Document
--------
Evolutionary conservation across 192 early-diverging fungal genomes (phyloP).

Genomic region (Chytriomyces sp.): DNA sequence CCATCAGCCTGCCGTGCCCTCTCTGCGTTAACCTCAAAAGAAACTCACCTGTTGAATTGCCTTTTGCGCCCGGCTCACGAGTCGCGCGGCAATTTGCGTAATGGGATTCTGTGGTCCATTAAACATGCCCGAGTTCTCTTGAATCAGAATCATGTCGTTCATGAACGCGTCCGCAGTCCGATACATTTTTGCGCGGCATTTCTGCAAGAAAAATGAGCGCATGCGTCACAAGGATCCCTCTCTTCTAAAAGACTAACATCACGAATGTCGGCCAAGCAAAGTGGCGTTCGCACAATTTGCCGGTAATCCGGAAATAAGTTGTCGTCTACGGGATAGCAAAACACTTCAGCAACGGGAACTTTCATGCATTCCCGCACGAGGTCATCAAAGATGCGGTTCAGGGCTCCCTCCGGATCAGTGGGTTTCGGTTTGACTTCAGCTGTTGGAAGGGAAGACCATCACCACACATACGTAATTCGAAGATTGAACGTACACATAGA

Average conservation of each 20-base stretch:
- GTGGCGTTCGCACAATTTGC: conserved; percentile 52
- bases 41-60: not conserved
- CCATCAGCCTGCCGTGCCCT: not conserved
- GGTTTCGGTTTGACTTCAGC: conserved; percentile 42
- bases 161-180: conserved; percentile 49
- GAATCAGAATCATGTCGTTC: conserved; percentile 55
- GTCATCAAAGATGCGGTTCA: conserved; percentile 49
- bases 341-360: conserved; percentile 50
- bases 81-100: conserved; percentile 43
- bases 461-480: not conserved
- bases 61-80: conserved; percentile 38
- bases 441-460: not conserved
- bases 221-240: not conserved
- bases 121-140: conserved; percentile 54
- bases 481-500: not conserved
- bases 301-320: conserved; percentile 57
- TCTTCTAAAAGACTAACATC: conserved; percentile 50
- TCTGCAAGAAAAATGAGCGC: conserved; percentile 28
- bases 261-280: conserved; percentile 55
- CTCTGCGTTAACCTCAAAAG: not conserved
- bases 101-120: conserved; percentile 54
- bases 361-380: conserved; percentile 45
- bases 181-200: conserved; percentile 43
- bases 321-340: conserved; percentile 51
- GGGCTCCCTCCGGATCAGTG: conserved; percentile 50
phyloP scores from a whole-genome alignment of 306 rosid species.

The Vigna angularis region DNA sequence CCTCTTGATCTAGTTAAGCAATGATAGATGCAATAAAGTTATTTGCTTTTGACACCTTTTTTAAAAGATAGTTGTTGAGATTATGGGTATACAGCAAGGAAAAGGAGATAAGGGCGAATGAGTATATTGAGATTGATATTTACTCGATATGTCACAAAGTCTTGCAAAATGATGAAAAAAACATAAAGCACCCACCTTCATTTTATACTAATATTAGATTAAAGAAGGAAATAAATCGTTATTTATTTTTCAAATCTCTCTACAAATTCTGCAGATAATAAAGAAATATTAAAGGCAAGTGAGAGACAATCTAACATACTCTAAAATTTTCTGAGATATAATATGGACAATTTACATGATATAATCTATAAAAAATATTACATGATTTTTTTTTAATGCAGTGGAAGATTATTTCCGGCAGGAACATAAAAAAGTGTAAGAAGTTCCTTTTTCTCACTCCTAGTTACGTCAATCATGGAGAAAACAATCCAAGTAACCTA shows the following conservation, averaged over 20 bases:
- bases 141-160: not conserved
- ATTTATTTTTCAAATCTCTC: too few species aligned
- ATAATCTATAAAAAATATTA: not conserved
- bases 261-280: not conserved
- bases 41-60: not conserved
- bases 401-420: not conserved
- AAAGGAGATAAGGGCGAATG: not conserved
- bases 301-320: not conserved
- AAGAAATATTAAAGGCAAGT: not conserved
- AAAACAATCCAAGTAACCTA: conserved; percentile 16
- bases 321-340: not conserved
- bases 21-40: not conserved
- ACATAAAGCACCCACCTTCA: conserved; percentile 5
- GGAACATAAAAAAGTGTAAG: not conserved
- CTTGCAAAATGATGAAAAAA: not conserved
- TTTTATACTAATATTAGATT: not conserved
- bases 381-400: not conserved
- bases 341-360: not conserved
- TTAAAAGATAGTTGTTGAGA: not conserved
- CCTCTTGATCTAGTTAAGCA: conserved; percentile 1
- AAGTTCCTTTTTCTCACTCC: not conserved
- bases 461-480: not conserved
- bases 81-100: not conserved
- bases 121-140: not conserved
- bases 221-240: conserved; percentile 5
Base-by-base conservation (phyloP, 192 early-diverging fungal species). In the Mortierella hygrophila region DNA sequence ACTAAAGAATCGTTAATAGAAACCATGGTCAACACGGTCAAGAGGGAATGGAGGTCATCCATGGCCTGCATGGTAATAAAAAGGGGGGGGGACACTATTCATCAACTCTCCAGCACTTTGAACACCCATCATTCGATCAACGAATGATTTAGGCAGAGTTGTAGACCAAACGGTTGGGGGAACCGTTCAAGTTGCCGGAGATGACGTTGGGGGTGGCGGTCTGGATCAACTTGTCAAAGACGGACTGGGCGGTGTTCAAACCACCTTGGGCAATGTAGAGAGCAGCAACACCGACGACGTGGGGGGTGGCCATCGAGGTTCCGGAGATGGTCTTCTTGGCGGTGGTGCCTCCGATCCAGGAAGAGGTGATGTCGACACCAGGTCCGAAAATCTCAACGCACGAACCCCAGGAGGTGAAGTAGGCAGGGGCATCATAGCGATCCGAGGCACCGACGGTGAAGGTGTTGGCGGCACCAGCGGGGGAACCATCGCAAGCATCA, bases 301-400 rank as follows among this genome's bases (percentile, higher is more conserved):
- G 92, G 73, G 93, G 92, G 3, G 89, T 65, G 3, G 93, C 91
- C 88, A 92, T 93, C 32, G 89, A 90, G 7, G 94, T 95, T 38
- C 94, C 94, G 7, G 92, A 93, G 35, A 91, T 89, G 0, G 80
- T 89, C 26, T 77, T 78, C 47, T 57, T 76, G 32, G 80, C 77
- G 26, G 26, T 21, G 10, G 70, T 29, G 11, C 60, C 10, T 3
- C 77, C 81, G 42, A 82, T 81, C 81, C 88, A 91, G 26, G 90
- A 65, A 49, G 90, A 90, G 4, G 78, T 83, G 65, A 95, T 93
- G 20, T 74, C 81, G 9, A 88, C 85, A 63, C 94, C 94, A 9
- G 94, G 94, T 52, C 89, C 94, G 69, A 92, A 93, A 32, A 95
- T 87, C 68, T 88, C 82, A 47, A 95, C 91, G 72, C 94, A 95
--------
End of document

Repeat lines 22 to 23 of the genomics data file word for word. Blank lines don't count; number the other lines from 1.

- bases 261-280: conserved; percentile 55
- CTCTGCGTTAACCTCAAAAG: not conserved